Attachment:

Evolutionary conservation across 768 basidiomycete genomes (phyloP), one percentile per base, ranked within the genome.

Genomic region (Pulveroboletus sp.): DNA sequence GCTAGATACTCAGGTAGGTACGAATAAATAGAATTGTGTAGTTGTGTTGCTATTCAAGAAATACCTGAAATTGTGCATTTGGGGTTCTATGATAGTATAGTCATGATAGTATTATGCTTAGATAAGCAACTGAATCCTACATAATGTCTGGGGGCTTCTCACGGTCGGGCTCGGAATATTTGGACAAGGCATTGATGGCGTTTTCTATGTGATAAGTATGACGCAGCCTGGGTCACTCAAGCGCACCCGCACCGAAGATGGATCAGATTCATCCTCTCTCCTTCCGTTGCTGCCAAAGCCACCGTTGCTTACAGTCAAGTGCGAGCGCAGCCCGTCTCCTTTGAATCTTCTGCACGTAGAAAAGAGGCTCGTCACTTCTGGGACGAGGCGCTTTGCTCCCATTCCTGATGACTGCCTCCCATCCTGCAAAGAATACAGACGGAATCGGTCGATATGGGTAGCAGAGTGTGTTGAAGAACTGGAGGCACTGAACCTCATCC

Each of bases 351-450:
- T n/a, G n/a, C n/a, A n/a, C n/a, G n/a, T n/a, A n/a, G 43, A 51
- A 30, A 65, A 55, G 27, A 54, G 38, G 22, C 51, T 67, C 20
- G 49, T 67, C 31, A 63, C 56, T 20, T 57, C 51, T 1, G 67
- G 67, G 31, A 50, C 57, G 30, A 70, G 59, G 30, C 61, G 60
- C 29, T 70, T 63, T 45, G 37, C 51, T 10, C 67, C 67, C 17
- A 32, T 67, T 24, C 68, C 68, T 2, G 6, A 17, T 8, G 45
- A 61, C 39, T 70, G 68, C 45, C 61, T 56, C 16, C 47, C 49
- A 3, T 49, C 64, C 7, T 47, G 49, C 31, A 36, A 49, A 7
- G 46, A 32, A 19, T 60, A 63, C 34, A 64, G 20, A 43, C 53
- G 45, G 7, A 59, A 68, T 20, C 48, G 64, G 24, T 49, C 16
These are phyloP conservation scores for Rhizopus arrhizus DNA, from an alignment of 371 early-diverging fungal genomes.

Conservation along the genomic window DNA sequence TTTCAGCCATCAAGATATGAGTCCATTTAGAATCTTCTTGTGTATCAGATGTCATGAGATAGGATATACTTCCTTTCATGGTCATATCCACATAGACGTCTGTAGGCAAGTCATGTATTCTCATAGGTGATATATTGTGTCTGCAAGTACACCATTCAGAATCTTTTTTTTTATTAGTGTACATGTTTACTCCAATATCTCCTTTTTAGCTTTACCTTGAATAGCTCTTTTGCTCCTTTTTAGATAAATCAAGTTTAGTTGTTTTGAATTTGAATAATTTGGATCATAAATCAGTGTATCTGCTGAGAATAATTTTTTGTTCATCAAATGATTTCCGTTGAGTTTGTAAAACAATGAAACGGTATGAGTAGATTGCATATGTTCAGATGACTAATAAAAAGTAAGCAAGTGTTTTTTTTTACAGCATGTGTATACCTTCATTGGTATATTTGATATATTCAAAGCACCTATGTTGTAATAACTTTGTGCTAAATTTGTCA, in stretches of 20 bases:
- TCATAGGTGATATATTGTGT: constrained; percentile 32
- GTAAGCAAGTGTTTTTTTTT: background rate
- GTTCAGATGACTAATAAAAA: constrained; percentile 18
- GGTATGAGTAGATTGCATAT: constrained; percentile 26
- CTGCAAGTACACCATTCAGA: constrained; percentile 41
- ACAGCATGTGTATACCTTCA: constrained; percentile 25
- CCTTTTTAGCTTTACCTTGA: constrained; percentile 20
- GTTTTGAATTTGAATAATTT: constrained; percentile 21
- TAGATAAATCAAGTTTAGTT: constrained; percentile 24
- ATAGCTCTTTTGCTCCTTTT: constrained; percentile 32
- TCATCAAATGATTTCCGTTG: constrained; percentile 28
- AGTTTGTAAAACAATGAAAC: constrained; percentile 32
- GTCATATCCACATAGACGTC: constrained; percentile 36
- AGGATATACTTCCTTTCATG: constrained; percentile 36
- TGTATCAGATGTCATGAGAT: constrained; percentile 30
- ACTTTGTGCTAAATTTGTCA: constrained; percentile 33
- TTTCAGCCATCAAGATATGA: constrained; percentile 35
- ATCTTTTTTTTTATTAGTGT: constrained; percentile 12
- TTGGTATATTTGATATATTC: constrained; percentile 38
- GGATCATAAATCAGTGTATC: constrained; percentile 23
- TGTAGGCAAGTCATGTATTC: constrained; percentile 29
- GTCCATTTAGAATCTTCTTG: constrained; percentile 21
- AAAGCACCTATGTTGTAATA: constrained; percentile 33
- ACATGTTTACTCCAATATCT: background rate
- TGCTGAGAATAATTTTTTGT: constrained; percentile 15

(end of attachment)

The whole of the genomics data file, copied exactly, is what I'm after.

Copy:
Evolutionary conservation across 768 basidiomycete genomes (phyloP), one percentile per base, ranked within the genome.

Genomic region (Pulveroboletus sp.): DNA sequence GCTAGATACTCAGGTAGGTACGAATAAATAGAATTGTGTAGTTGTGTTGCTATTCAAGAAATACCTGAAATTGTGCATTTGGGGTTCTATGATAGTATAGTCATGATAGTATTATGCTTAGATAAGCAACTGAATCCTACATAATGTCTGGGGGCTTCTCACGGTCGGGCTCGGAATATTTGGACAAGGCATTGATGGCGTTTTCTATGTGATAAGTATGACGCAGCCTGGGTCACTCAAGCGCACCCGCACCGAAGATGGATCAGATTCATCCTCTCTCCTTCCGTTGCTGCCAAAGCCACCGTTGCTTACAGTCAAGTGCGAGCGCAGCCCGTCTCCTTTGAATCTTCTGCACGTAGAAAAGAGGCTCGTCACTTCTGGGACGAGGCGCTTTGCTCCCATTCCTGATGACTGCCTCCCATCCTGCAAAGAATACAGACGGAATCGGTCGATATGGGTAGCAGAGTGTGTTGAAGAACTGGAGGCACTGAACCTCATCC

Each of bases 351-450:
- T n/a, G n/a, C n/a, A n/a, C n/a, G n/a, T n/a, A n/a, G 43, A 51
- A 30, A 65, A 55, G 27, A 54, G 38, G 22, C 51, T 67, C 20
- G 49, T 67, C 31, A 63, C 56, T 20, T 57, C 51, T 1, G 67
- G 67, G 31, A 50, C 57, G 30, A 70, G 59, G 30, C 61, G 60
- C 29, T 70, T 63, T 45, G 37, C 51, T 10, C 67, C 67, C 17
- A 32, T 67, T 24, C 68, C 68, T 2, G 6, A 17, T 8, G 45
- A 61, C 39, T 70, G 68, C 45, C 61, T 56, C 16, C 47, C 49
- A 3, T 49, C 64, C 7, T 47, G 49, C 31, A 36, A 49, A 7
- G 46, A 32, A 19, T 60, A 63, C 34, A 64, G 20, A 43, C 53
- G 45, G 7, A 59, A 68, T 20, C 48, G 64, G 24, T 49, C 16
These are phyloP conservation scores for Rhizopus arrhizus DNA, from an alignment of 371 early-diverging fungal genomes.

Conservation along the genomic window DNA sequence TTTCAGCCATCAAGATATGAGTCCATTTAGAATCTTCTTGTGTATCAGATGTCATGAGATAGGATATACTTCCTTTCATGGTCATATCCACATAGACGTCTGTAGGCAAGTCATGTATTCTCATAGGTGATATATTGTGTCTGCAAGTACACCATTCAGAATCTTTTTTTTTATTAGTGTACATGTTTACTCCAATATCTCCTTTTTAGCTTTACCTTGAATAGCTCTTTTGCTCCTTTTTAGATAAATCAAGTTTAGTTGTTTTGAATTTGAATAATTTGGATCATAAATCAGTGTATCTGCTGAGAATAATTTTTTGTTCATCAAATGATTTCCGTTGAGTTTGTAAAACAATGAAACGGTATGAGTAGATTGCATATGTTCAGATGACTAATAAAAAGTAAGCAAGTGTTTTTTTTTACAGCATGTGTATACCTTCATTGGTATATTTGATATATTCAAAGCACCTATGTTGTAATAACTTTGTGCTAAATTTGTCA, in stretches of 20 bases:
- TCATAGGTGATATATTGTGT: constrained; percentile 32
- GTAAGCAAGTGTTTTTTTTT: background rate
- GTTCAGATGACTAATAAAAA: constrained; percentile 18
- GGTATGAGTAGATTGCATAT: constrained; percentile 26
- CTGCAAGTACACCATTCAGA: constrained; percentile 41
- ACAGCATGTGTATACCTTCA: constrained; percentile 25
- CCTTTTTAGCTTTACCTTGA: constrained; percentile 20
- GTTTTGAATTTGAATAATTT: constrained; percentile 21
- TAGATAAATCAAGTTTAGTT: constrained; percentile 24
- ATAGCTCTTTTGCTCCTTTT: constrained; percentile 32
- TCATCAAATGATTTCCGTTG: constrained; percentile 28
- AGTTTGTAAAACAATGAAAC: constrained; percentile 32
- GTCATATCCACATAGACGTC: constrained; percentile 36
- AGGATATACTTCCTTTCATG: constrained; percentile 36
- TGTATCAGATGTCATGAGAT: constrained; percentile 30
- ACTTTGTGCTAAATTTGTCA: constrained; percentile 33
- TTTCAGCCATCAAGATATGA: constrained; percentile 35
- ATCTTTTTTTTTATTAGTGT: constrained; percentile 12
- TTGGTATATTTGATATATTC: constrained; percentile 38
- GGATCATAAATCAGTGTATC: constrained; percentile 23
- TGTAGGCAAGTCATGTATTC: constrained; percentile 29
- GTCCATTTAGAATCTTCTTG: constrained; percentile 21
- AAAGCACCTATGTTGTAATA: constrained; percentile 33
- ACATGTTTACTCCAATATCT: background rate
- TGCTGAGAATAATTTTTTGT: constrained; percentile 15